Spotify has been hit by a lawsuit from an independent music company which says it is seeking “over $1bn in damages” from the streaming platform.
The complex suit, filed by Florida-based Sosa Entertainment LLC and its sister company – royalty collection firm Pro Music Rights LLC (PMR) – alleges a series of wrongdoings by Spotify.
Both Sosa and PMR are owned by Jake P. Noch.
Sosa claims that it has not been paid full royalties associated with over 550 million streams on Spotify.
The tracks associated with these streams, says the company, were removed by SPOT in a process which began “in or about” May 2017, and were chopped from the service “without advance notice [and] without ever telling [Sosa and PMR] why their songs were removed”.
According to the lawsuit, Spotify “manually blanket-banned” the tracks, and then “deliberately and maliciously blacklisted from its platform the Plaintiffs and their founder, Jake Noch, along with each and every single artist, composer, and writer associated with [the parties]”.
In a bid to prove the legitimacy of streams within the 550m-plus plays in question, Sosa notes: “Spotify added at least one of Plaintiffs’ tracks onto a very popular, if not the most popular, Spotify-sponsored playlist in or about March 2017 – New Music Friday – which, at that time, had approximately 3,016,144 followers.”
The allegations from Sosa – a former member of independent rights agency Merlin – then get more serious.
Sosa claims that, following the removal of its tracks from Spotify, SPOT told Merlin that it believed “the number of streams by Sosa artists was disproportionately high; and, according to Spotify, this could only be explained by [these] streams somehow being manipulated”.
As a result of Spotify’s “false statements”, says Sosa, Merlin “wrongfully” terminated its relationship with the label, before recommending that a number of other streaming platforms – including Deezer, SoundCloud, Google Play, Saavn and Vevo – also remove Sosa’s catalog, due to what Merlin itself was now describing as “fraudulent streaming activity”.
Sosa, however, strongly denies this claim. In fact, it slings a lot of mud in the other direction.
It alleges that Spotify’s decision to remove its content was actually “a bad faith tactic to exert pressure on Merlin to exclude Sosa from [its] equity participation” in Spotify.
Merlin, of course, sold its equity stake in Spotify when the latter company floated on the New York Stock Exchange in April last year. Merlin’s shares were believed to be worth over $100m when the transaction was completed.
Sosa alleges that the removal of its catalog from Spotify ensured that it didn’t get to participate in this sale, which, it says, would have seen it receive “tens of millions of dollars”.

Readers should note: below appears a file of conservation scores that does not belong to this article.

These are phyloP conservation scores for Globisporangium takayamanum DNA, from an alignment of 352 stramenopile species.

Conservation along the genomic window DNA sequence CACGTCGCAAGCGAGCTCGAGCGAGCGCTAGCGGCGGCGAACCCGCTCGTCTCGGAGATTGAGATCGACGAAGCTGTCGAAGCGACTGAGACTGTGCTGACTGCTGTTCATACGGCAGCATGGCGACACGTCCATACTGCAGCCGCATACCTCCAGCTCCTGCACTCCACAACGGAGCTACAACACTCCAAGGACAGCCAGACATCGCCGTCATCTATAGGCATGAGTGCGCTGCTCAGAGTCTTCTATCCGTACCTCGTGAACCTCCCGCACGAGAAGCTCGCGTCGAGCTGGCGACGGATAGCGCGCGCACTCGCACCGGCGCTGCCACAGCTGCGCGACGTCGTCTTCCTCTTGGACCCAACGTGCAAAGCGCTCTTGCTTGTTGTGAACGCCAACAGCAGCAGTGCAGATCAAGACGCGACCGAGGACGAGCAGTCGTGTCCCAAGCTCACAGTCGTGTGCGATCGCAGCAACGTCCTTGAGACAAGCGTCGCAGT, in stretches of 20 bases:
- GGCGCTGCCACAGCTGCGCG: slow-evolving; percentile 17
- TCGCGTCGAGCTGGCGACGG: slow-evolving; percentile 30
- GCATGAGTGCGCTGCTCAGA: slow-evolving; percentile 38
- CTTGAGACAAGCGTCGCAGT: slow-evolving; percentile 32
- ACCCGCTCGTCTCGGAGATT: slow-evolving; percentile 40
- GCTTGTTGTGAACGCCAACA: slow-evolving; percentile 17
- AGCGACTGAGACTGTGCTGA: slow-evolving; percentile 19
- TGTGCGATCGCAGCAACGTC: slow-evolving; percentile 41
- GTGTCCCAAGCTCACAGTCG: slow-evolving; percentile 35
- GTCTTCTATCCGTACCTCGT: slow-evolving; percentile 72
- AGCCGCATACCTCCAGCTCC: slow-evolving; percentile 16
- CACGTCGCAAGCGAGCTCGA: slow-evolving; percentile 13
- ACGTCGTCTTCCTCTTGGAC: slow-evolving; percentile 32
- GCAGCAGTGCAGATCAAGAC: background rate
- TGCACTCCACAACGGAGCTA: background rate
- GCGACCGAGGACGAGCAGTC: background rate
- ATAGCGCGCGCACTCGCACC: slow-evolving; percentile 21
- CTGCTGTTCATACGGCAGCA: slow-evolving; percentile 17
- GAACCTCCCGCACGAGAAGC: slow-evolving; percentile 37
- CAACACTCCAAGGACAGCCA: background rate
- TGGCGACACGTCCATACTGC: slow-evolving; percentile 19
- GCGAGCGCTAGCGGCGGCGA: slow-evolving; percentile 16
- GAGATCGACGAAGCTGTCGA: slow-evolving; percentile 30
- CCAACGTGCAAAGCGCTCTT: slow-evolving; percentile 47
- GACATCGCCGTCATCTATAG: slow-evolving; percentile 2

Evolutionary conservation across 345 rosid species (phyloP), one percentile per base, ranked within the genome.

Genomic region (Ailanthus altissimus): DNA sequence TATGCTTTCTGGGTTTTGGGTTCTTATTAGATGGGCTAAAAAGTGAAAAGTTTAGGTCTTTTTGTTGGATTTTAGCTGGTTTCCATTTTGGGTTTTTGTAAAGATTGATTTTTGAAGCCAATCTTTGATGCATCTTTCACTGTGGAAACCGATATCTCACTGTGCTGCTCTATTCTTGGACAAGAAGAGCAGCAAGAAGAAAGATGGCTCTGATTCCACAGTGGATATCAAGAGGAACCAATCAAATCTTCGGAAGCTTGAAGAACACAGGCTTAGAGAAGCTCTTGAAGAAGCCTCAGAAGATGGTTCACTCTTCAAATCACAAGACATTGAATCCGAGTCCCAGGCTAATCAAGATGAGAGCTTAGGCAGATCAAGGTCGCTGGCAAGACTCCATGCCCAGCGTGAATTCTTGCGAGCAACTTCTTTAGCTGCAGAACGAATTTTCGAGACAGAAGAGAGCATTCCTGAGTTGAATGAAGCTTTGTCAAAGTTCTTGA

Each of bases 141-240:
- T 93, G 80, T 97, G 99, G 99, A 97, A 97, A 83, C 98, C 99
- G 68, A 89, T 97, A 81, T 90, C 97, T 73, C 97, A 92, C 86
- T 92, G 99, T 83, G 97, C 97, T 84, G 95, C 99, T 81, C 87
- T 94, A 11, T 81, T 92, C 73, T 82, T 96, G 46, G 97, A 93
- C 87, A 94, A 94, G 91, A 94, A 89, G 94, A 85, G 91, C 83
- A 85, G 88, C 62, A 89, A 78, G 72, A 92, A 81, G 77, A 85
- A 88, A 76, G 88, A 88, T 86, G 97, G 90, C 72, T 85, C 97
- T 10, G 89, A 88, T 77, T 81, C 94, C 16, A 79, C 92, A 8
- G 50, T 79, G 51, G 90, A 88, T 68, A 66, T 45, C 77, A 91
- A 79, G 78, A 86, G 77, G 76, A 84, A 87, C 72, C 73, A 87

“Merlin allocated those proceeds, pro-rata, to its members, based on the value of Spotify royalties each member received during the period of Merlin’s agreement with Spotify,” Sosa explains.
It goes on: “The music press was starting to cover Sosa’s artists and growth: thousands of articles were being written about it, including on such websites as xxlmag.com, kollegekidd.com, thisis50.com and worldstarhiphip.com.”
Sosa alleges: “While Sosa’s social media and marketing campaign were starting to pay dividends for Sosa, Spotify realized Sosa’s growth would cause negative consequences, particularly in its IPO.
“So, Spotify targeted Sosa because Spotify got wind from Merlin that Sosa had opted-in to the Merlin-Spotify Deal Renewal dated February 20, 2017, which provided Sosa with a right for an equity share in Spotify proportionate to royalties earned.
“At the rate of Sosa’s growth, Sosa would have received a significant share of Spotify’s equity.”
And the allegations don’t stop there.
“Since May 2017, the date of Spotify’s formal take-down notice, Spotify has continued to reproduce and/or distribute certain of Sosa’s works through its interactive streaming service for which Plaintiffs have received zero compensation,” says the suit. “This conduct is ongoing.”
It adds: “Spotify has streamed Sosa’s Repertoire hundreds of thousands of times without ever entering into a license agreement with Plaintiffs for payment of public performance royalties and/or monetarily compensating Plaintiffs for such exploitation.”
Spotify declined to comment on the lawsuit, which you can read in full through here.
In a press release issued today (November 25), Pro Music Rights confirms it has “filed a lawsuit against Spotify seeking over $1 billion of dollars for distribution to its clients for unfair and deceptive trade practices, unfair competition and copyright violations arising from Spotify’s failure to pay royalties on over 550,000,000 musical streams.”
Jake P. Noch, the Founder and CEO of Pro Music Rights, said: “For years, Spotify has taken advantage of the artists, song writers, composers and publishers represented.
“It is no secret in the industry that, as reflected by the countless lawsuits against Spotify for infringing the
intellectual property rights of hard-working musicians, writers, artists and composers, Spotify cavalierly plays songs without paying royalties.”
Noch continued: “The time to stop Spotify’s utter disregard for U.S. law and the intellectual property rights of Pro Music Rights’ clients is today, and that’s why we have filed the largest federal lawsuit against Spotify in this federal district court.”
Pro Music Rights says it represents approximately 2,000,000 musical works, and estimates its US market share as a PRO at 7.4%. Its clients include rapper OG Maco.Music Business Worldwide